Canada ratified a free trade agreement with Colombia on June 21, showing that the U.S.'s northern neighbor knows a good deal when it sees it. Not so the U.S., which has been sitting on the U.S.-Colombia FTA since it was signed four years ago. And it's not all likely that the FTA will be submitted to Congress before the fall elections. Too many unions have campaigned against the agreement since it was first negotiated. Maybe after the elections more enlightened policymakers will realize that there's no downside to the trade pact. After all, most Colombian goods and services - under preferential agreements - already come into the U.S. duty-free or with low tariffs. With the FTA, Colombia would immediately eliminate most tariffs on U.S. goods and phase out other tariffs. With all the talk about President Obama's new export initiative, leaving Colombia out of the equation doesn't make any sense. After all, Colombia is the largest market for U.S. agricultural products in South America, according to the U.S. Trade Representative. Canada knows that - and so do some U.S. exporters. The National Association of Wheat Growers said that the Canada-Colombia pact would be a big blow:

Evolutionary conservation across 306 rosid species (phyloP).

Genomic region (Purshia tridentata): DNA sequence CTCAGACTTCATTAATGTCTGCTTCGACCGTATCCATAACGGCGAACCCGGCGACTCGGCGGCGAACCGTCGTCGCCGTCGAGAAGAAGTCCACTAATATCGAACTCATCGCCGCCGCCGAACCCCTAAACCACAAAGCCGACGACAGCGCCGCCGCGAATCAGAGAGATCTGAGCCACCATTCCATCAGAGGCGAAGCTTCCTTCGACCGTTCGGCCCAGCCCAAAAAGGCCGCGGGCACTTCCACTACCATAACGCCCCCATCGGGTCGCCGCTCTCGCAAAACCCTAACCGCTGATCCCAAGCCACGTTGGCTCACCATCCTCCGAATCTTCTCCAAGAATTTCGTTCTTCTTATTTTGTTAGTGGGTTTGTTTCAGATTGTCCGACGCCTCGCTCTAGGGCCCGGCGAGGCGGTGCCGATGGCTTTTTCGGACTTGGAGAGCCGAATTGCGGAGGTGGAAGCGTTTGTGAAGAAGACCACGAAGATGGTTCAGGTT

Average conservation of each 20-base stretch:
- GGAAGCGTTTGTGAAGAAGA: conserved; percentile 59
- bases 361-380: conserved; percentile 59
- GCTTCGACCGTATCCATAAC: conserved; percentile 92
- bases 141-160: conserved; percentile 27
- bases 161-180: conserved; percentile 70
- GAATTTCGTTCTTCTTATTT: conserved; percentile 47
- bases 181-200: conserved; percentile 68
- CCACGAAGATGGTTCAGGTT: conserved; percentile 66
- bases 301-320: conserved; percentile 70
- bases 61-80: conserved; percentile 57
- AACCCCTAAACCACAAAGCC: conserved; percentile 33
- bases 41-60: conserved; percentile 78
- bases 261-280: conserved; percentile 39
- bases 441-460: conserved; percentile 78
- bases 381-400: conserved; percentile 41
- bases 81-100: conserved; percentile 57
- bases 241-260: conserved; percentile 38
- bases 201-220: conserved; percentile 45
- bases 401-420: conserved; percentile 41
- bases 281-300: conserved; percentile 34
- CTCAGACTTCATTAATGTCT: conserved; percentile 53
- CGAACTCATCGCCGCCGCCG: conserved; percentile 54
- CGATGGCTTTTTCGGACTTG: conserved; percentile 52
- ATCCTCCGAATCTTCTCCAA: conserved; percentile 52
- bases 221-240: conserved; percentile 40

"U.S. wheat producers stand to lose export sales to Colombia worth up to $92 million per year, roughly half of their current market share, if the U.S.-Colombia trade agreement isn't quickly ratified."Besides the economic benefits of the agreement, the pact would recognize Colombia's role in Latin America as a defender of democratic governance. Colombia's president-elect, Juan Manuel Santos, could be a strong American ally, following in the footsteps of President Uribe. Ratifying the FTA would go a long way in cementing this relationship. Check out CEI's publications on this issue.